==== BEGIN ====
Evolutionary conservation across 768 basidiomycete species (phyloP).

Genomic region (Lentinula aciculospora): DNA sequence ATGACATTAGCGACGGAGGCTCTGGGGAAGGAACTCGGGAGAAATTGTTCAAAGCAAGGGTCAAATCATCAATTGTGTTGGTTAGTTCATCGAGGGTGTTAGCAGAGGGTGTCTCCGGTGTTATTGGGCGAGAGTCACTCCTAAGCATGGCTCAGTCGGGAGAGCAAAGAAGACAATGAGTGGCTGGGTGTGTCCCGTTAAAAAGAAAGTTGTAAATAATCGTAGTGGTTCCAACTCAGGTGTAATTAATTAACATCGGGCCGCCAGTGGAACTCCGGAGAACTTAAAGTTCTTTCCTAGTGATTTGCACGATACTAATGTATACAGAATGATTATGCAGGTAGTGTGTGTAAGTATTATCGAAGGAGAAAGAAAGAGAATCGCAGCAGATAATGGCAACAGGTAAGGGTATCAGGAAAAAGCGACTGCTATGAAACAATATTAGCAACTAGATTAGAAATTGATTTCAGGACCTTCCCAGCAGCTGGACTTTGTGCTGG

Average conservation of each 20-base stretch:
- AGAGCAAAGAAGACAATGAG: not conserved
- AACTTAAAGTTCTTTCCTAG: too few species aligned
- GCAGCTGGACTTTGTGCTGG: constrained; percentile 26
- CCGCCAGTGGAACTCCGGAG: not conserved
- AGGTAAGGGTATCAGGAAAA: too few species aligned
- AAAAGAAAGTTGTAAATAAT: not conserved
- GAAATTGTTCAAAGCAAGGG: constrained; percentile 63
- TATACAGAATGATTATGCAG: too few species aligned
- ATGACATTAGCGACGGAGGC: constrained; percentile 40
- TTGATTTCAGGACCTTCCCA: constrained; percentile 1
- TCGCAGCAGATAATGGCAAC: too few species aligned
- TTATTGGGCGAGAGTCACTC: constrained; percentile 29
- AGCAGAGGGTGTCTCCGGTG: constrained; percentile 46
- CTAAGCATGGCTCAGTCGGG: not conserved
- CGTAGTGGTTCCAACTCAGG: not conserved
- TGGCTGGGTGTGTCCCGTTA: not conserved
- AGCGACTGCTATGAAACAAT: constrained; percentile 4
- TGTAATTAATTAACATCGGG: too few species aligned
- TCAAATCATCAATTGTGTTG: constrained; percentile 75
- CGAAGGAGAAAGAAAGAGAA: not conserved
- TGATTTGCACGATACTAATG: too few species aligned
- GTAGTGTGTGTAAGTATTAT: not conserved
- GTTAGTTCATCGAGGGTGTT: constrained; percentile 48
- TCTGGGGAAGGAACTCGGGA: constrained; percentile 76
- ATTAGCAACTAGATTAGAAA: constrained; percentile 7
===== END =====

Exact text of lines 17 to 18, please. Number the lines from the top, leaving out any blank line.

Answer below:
- CTAAGCATGGCTCAGTCGGG: not conserved
- CGTAGTGGTTCCAACTCAGG: not conserved